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10.1.06: Amanda Filipacchi and Kevin Moffett

Kevin Moffett & Amanda FilipacchiKevin Moffett & Amanda Filipacchi



10.1.06: CLICK TO LISTEN TO AMANDA FILIPACCHI & KEVIN MOFFETT!

Reading from her novel, Love Creeps, Amanda Filipacchi is the author of Nude Men and Vapor.

Reading from his collection, Permanent Visitors, Kevin Moffett was born and raised in Daytona Beach, Florida. His short fiction has received the Nelson Algren Award and appeared in McSweeney's, Tin House, the Oxford American, the Chicago Tribune, and Best American Short Stories 2006. He writes a monthly column about zoos and amusement parks for FunWorld Magazine.

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INTERVIEW WITH AMANDA FILIPACCHI

KGB: The passage you read tonight, which is hilarious, is from your book Love Creeps. In it, Alan the stalker goes to a self-help class and builds a vagina out of clay-

AF: This passage stands alone well, so I like to read it. I'm always happy when I don't know too many people in the audience, so they haven't heard it before. For this section I did read school catalogs, and this class is a combination of a few things I read about. In the movie version [forthcoming] the three characters are all taking the class together, which is a pretty good idea. They're all going to be sitting side-by-side, sculpting a vagina.

Charlotte Douglas and Leslie; Frederic Tuten, Amanda Fillipachi; Jennifer Lee Wolfe, LewisCharlotte Douglas and Leslie; Frederic Tuten, Amanda Fillipachi; Jennifer Lee Wolfe, LewisKGB: Alan the stalker says something like, "reality is so boring that any misperception is invariably more interesting." Tell me about that observation.

AF: It's funny, because my assistant recently created a MySpace page for me and he Googled all the people who listed me as their favorite author. One person had taken that very quote and used it as the quote for her webpage, but she didn't attribute it to anyone or anything.

I don't usually do a lot of research for my books, but for the classes, I did. I read school catalogs to the point that my eyes were so blurry that I started misreading the names of classes and I thought, "My God! The classes I think I'm reading are so much more interesting than the actual classes."
KGB: What influences you as a writer?

AF: My favorite writers, like Proust, didn't influence me at all. Not much really influenced me, I guess. I get people who write to me to say, "I went on Amazon.com to ask reviewers to recommend other people who are sort of like you and no one can." They can't find anyone like me and since it takes me a long time to write each book they get frustrated, because there's only three [books] right now to read. I have six years between each book.

Jennifer Lee Wolfe; Frederic Tuten, Amanda Fillipachi; Joan Hardy, Celeste PietruszaINTERVIEW WITH KEVIN MOFFETT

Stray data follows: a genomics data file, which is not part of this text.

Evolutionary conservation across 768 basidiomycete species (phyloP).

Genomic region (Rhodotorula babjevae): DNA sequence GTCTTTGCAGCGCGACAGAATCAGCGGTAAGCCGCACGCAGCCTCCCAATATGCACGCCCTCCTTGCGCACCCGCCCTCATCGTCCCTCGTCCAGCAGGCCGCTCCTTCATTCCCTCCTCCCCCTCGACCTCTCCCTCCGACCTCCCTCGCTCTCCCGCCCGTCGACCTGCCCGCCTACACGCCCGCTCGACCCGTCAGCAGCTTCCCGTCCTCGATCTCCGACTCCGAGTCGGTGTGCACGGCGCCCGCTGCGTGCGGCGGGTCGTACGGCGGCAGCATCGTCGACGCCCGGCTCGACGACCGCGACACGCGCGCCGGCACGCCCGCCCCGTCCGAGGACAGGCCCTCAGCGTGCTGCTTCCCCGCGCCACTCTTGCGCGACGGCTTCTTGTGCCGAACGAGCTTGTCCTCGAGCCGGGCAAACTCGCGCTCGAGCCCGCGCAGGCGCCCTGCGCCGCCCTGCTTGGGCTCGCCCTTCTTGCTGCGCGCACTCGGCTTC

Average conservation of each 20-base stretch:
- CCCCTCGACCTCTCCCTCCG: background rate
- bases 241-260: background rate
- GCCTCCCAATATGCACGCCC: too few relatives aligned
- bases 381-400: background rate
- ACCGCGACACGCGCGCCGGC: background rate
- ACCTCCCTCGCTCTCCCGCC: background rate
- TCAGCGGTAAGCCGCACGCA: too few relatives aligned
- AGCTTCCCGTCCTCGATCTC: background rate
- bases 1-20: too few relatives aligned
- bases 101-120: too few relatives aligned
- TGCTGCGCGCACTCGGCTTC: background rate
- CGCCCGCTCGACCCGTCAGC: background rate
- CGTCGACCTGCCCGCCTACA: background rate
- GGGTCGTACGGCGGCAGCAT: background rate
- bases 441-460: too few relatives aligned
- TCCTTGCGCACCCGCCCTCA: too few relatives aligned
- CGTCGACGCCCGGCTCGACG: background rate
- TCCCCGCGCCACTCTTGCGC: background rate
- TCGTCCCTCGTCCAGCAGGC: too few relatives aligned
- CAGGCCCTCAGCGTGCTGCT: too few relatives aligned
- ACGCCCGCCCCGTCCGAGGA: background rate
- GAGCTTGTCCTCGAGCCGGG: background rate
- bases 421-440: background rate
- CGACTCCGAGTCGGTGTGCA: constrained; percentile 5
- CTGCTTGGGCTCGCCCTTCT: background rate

Kevin MoffettKevin MoffettKGB: Both "Permanent Visitors," which you read tonight, and "The Newcomer," which is on our website, involve American culture and the English language as looked at through the eyes of a foreigner.

KM: It's interesting you should notice that because it's something I noticed about these stories after I had worked on them. It's partially because there is, in Florida, a strange diaspora of Russian people, of people who retire there from large cities, and in Daytona it's sort of like a mini New York. You have these communities of people and they're all forced to live with one another. This really interested me when I was young, as a fourth-generation Floridian, seeing all these different cultures come together.

KGB: I also see in both stories the idea of "unlike" coming together to find an area of "like," for example, in "The Newcomer," the idea of men and women coming together to find a sort of common ground.

KM: Well, specifically, in that story, I started with the idea of a character based on my wife's father. He came from Greece, from an island, and he came to study at what turned out to be a kind of disreputable school in Chicago. It was called something like "The Institute For Advanced Intelligence," and it took him a while to figure out that it was not an actual college. But he had also come to meet a wife, and he did, so it was successful. But the story is all about him misinterpreting everything that was going on around him.

top, bottom, right: Jone Hardy, Celeste Pietrusza; Anna Jakhnick, Alisa, Verlin, Natalee, N.; Erika Imberti, Suzanne Dottinotop, bottom, right: Jone Hardy, Celeste Pietrusza; Anna Jakhnick, Alisa, Verlin, Natalee, N.; Erika Imberti, Suzanne DottinoKGB: What's next?

KM: I'm working on a novel. I used to write for an amusement park magazine-FunWorld-and I've been toying with this novel idea that's semi-memoirish, semi-autobiographical. It's got roller coasters in it and stuff. It's strange that I ended up writing for that magazine. I vowed I would never go back to certain cities in Florida and I found myself, working for that magazine, going back to all of them. Orlando-I've been back there like seven times.

--Anne Pelletier, KGB intern